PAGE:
Labs During First Prenatal Visit

There are many tests that will be done with the first prenatal visit. These include urine tests, a pap smear, cervical cultures, and several blood tests. Some things present in the woman’s body will cause no problems for her, however, they may cause problems for the baby. The tests that are performed in pregnancy look for issues that can be treated so as to decrease the risks for the baby.

The urine will be screened for several things. A pregnancy test will be done to make sure that there really is a pregnancy. The urine will be tested for glucose as this can be a sign of diabetes. The urine is also screened for protein looking for preeclampsia. It would be very unusual for preeclampsia to be present in the first prenatal visit, although I have seen this. This mostly serves as a baseline, in case preeclampsia develops later in pregnancy. The urine will be collected at each follow up visit to check for glucose and protein. At the first prenatal visit the urine will also be sent for a culture to see if there is bacteria in the urine. In the non-pregnant state, bacteria in the urine that does not cause symptoms is generally not treated. In pregnancy it is. This is because women that have bacteria in their urine during pregnancy have a 25% chance of developing a kidney infection if not treated. Kidney infections can become very serious.

A pap smear will typically be done at the first visit, as well as cervical cultures for gonorrhea and chlamydia.  Don’t be insulted by these cultures, they are done on every patient. If you have an infection of the cervix it is important that it is treated and cleared prior to delivery so that the baby does not get the infection during birth

A number of blood tests will also be done. A blood count looking for anemia will be done. If anemia is present, iron will likely be prescribed. Your blood type and Rh factor will be checked. If you are Rh negative, you will need a medication called Rhogam at 28 weeks and after delivery. Blood tests will also look for certain infections; hepatitis, syphilis, and HIV will all be checked for. It is very important to know if you are HIV positive during pregnancy. HIV positive women who are not treated have a 30% of passing the infection to the baby. HIV positive women who are adequately treated have less than a 5% chance of transmitting the infection to the baby. So treatment is extremely important for the baby’s health. If you are hepatitis positive there are interventions that can be done to protect the baby. Syphilis is also treatable and treatment can prevent birth defects. Pregnancy can occasionally cause a false positive syphilis screen. Fortunately thee is a follow up test that can be done to find out if it is a false positive or if syphilis is really present. So if the initial syphilis test is positive but the follow up is negative do not be alarmed.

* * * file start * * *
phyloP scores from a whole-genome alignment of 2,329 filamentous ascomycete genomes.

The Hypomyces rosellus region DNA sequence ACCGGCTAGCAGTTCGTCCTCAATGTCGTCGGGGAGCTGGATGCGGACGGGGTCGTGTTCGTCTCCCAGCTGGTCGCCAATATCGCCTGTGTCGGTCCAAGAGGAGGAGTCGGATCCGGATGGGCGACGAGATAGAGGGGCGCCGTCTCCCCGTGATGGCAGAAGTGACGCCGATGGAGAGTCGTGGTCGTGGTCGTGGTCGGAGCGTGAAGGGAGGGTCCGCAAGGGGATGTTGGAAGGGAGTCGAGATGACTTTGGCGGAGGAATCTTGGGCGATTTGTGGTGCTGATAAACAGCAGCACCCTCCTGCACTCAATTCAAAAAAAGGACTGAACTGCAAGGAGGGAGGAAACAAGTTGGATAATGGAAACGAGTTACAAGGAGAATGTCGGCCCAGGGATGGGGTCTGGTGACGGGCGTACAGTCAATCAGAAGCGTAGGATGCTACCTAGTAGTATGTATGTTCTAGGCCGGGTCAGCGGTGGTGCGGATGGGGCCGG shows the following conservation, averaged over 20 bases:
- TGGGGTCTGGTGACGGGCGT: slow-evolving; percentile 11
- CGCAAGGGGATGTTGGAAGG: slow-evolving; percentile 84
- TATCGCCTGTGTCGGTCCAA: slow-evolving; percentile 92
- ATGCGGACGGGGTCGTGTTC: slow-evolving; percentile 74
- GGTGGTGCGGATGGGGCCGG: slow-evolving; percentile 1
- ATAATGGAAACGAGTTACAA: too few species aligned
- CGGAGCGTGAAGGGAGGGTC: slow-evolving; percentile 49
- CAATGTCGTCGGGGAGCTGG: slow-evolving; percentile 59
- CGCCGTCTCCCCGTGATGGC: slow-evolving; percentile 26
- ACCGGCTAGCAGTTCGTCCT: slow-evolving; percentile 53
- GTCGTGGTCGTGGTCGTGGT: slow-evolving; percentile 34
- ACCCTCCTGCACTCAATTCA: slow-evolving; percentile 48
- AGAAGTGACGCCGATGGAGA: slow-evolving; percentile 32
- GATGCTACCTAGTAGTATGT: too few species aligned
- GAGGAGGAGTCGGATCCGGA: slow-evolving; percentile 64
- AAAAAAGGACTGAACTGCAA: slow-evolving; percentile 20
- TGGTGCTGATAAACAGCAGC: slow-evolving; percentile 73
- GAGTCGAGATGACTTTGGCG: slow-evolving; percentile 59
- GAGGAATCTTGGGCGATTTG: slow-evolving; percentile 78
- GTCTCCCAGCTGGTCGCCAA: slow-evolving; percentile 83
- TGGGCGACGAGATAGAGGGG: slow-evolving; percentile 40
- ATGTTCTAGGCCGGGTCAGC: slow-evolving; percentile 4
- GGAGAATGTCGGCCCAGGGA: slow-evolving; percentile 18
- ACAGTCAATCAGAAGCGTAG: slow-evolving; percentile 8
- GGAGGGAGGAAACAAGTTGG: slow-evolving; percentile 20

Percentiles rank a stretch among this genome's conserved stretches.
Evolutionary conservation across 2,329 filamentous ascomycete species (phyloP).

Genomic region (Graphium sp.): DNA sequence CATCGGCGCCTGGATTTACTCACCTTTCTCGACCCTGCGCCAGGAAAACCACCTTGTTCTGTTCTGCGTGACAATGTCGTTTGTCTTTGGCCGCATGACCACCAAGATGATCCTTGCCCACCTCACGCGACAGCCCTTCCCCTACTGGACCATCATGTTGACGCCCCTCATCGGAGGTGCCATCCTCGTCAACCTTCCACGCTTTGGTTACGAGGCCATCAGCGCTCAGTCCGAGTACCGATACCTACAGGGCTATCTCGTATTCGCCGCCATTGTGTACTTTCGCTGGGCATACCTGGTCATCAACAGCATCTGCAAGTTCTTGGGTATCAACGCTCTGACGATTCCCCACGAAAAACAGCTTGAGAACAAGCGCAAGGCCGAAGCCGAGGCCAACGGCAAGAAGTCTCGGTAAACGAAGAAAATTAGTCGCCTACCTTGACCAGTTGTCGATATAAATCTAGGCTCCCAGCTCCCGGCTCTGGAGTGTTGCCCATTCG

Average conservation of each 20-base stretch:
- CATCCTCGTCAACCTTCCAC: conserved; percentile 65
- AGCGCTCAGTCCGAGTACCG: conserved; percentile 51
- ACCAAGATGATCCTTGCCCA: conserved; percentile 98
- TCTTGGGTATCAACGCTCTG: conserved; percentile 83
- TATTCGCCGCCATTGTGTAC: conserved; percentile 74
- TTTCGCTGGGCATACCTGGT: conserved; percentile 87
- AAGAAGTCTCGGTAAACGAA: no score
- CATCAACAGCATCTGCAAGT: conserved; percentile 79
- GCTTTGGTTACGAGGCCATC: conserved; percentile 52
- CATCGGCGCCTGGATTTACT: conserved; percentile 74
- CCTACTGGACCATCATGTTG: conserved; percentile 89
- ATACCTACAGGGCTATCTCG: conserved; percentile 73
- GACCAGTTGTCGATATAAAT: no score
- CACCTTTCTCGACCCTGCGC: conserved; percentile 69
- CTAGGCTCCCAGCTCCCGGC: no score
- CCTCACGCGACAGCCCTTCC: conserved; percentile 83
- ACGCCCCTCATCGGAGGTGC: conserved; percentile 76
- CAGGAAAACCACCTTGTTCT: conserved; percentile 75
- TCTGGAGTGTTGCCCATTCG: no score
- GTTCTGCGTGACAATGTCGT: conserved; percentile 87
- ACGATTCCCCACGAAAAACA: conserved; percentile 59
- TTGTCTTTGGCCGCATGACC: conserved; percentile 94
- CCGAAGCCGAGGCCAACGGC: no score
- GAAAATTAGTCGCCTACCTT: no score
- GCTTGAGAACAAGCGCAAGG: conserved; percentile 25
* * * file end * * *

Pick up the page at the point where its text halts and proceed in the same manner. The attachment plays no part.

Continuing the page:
There are other tests that can be done in some circumstances. A test to check for the cystic fibrosis gene can be done. Cystic fibrosis is a disease that requires a gene from both parents to be active. Some people carry just one gene for the disease. In this case they are considered a carrier because they do not have the disease but can pass the gene on. If your carrier status is unknown it may be worth checking. If you do not carry the gene, the baby will not have cystic fibrosis. If you are a carrier, your partner can be screened. If you both are carriers the baby will have a 25% chance of getting cystic fibrosis. Sickle cell anemia is another disease that requires genes from both parents. Similar to cystic fibrosis. There is a test for sickle cell that can be done to check for the carrier state. There are other blood tests that may be ordered as well depending on your unique circumstance and risk factors.